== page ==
The German Bundestag yesterday lifted MP Axel Fischer’s parliamentary immunity over suspicions of corruption during his former role as delegate to the Parliamentary Assembly of the Council of Europe (PACE). The case is further evidence of the need for the Council of Europe to establish its own permanent body for investigating corruption among delegates and officials.
Prosecutors reportedly suspect Fischer of receiving payments from Azerbaijan in return for promoting the country’s interests. In 2017, the Azerbaijani Laundromat investigation showed how a network of slush funds financed such ‘caviar diplomacy’ through opaque payments to politicians across Europe. In response to public pressure, the Council of Europe mandated an ad hoc independent investigation into allegations of corrupt activity at its parliamentary assembly. However, after its mandate ended in 2018, criminal justice authorities have not followed up upon most of the investigation’s findings. These include suspicions that Pedro Agramunt, former President of PACE, was implicated in corruptive activities.
Adam Foldes, Legal Advisor at Transparency International, said: “National prosecutors have been slow or refused to investigate suspicions of bribery and money laundering. In several countries they have not picked up the threads at all, despite the fact that PACE and its national delegations have asked them to do so. The Fischer case is one of the very few exceptions where national authorities did their job. As long as there is no permanent investigative body at the Council of Europe, there is nothing to uncover and prevent similar cases in the future.”
The Council of Europe is the most significant institution for protecting human rights and the rule of law in Europe. PACE reports and resolutions have long served as important benchmarks for assessing the extent to which the Council of Europe member states live up to shared values, and for motivating governments in the European region to improve their practices.
In 2019, investigative journalists reported that another former president of the PACE – current Turkish Foreign Affairs Minister, Mevlüt Çavuşoğlu – received questionable payments from Ukrainian politician Serhiy Lovochkin, via the notorious US political operative Paul Manafort.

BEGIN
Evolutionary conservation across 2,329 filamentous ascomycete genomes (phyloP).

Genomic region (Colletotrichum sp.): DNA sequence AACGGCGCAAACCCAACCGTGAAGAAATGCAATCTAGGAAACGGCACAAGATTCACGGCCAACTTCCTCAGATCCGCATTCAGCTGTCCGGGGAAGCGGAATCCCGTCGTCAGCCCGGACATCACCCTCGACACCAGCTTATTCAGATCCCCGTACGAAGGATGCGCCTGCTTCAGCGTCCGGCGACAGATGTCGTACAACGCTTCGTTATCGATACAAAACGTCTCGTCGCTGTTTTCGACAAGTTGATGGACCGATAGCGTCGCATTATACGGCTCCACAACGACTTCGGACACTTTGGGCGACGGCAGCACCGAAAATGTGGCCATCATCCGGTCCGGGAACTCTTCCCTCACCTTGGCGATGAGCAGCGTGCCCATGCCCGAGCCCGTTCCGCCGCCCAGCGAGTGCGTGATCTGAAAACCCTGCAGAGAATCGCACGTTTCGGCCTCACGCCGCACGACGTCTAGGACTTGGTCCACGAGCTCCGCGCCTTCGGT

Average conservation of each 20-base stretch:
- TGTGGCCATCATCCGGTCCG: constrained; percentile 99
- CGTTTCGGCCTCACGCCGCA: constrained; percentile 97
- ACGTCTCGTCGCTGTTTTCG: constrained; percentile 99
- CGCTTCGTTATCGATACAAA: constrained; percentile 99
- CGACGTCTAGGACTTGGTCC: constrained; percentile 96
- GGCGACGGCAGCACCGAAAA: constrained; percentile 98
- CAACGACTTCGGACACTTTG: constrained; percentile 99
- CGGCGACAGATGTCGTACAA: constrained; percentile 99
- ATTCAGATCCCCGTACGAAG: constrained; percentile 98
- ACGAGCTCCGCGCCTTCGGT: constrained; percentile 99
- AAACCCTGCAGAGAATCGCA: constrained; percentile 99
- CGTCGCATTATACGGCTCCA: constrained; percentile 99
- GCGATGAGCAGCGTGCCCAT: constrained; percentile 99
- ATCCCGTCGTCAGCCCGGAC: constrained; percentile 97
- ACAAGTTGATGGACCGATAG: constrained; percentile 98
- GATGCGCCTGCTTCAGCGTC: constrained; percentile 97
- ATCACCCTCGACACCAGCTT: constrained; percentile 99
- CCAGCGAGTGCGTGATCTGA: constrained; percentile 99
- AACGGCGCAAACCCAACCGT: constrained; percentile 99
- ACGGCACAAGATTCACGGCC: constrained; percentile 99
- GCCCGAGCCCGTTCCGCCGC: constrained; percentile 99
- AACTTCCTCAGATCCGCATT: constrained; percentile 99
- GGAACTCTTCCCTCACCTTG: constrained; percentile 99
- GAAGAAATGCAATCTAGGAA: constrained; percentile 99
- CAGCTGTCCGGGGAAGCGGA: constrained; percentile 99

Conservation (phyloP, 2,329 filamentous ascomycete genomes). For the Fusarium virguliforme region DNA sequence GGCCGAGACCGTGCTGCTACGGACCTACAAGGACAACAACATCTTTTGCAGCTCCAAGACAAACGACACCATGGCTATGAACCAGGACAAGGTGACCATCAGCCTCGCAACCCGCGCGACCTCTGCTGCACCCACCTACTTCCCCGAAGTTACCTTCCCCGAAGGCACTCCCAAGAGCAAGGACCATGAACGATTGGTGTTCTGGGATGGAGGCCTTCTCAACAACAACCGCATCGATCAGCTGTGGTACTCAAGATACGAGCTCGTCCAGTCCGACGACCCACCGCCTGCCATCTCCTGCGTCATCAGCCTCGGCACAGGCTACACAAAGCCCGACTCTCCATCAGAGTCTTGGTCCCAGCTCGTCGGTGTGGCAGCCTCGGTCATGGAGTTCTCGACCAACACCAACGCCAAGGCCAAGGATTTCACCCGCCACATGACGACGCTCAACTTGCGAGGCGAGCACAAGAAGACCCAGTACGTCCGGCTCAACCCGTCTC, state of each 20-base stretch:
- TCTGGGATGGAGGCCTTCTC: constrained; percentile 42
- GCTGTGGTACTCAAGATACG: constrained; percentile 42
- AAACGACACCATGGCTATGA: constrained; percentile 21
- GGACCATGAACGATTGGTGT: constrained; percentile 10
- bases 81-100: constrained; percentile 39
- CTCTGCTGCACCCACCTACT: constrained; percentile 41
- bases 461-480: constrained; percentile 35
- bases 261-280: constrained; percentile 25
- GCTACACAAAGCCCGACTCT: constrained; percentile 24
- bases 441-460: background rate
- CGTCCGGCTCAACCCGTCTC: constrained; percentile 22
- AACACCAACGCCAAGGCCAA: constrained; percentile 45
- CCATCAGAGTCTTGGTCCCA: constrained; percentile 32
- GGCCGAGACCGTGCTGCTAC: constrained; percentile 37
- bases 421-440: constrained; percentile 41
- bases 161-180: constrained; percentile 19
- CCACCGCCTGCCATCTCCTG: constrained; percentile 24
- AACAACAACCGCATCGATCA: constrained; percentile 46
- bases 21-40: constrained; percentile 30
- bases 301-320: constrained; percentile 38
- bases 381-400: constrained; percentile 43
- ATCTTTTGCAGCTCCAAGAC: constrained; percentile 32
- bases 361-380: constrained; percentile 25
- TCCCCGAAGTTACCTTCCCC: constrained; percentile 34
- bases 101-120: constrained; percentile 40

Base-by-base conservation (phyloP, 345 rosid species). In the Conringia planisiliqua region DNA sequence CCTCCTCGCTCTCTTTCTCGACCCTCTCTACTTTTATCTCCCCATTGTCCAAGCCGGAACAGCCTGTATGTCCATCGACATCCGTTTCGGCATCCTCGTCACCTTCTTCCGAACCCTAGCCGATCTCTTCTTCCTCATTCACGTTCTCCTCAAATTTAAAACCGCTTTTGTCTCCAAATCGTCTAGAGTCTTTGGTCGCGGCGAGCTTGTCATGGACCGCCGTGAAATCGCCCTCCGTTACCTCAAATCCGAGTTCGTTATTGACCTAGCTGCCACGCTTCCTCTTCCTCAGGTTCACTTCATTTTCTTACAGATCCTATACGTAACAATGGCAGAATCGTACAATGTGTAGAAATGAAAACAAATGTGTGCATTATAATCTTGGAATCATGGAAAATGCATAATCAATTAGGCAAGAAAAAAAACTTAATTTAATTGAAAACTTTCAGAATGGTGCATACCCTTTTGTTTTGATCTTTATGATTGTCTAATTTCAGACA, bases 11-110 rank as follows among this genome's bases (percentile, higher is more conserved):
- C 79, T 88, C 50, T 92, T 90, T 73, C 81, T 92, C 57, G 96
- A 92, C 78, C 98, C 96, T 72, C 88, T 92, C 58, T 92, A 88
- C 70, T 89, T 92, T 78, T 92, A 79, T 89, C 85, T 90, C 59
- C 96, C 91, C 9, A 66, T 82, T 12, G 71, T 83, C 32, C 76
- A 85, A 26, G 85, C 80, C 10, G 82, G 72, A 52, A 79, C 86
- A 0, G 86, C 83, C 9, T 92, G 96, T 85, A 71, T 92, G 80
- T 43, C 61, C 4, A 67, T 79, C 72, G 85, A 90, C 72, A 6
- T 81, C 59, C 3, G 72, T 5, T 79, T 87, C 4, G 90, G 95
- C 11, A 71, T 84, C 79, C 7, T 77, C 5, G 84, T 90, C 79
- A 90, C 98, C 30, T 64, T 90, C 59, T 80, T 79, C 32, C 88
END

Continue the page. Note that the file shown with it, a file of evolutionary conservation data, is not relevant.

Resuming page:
Hartmut Bäumer, Chair of Transparency International Germany, said: “We welcome the fact that, apparently, the German authorities are now comprehensively investigating the corruption allegations that arose in the Azerbaijani Laundromat affair. We have been demanding concrete consequences from the criminal justice authorities and politicians for years. It should not have taken this long. As the current Chairman of the Committee of Ministers at the Council of Europe, Germany has the perfect opportunity to respond to the damage to its reputation caused by this scandal by demonstrating anti-corruption leadership, and pushing for the creation of a permanent investigative body at the Council of Europe.”
In March 2019, Transparency International Germany filed a criminal complaint against Bundestag member Karin Strenz and former Bundestag member Eduard Lintner for allegations of bribery and corruption of elected officials, in relation to their alleged roles in the Azerbaijani Laundromat affair. In January 2020, Karin Strenz’s parliamentary immunity was lifted in order to carry out searches of her home and offices.
Notes to editors
- Transparency Germany welcomes investigation into Karin Strenz and Eduard Lintner (January 2020)
- PACE needs investigative body to protect integrity of its mission (November 2019)
- German authorities asked to investigate elected officials over Azerbaijani Laundromat bribery scandal (March 2019)
- The Azerbaijani Laundromat one year on: Has justice been served? (October 2018)
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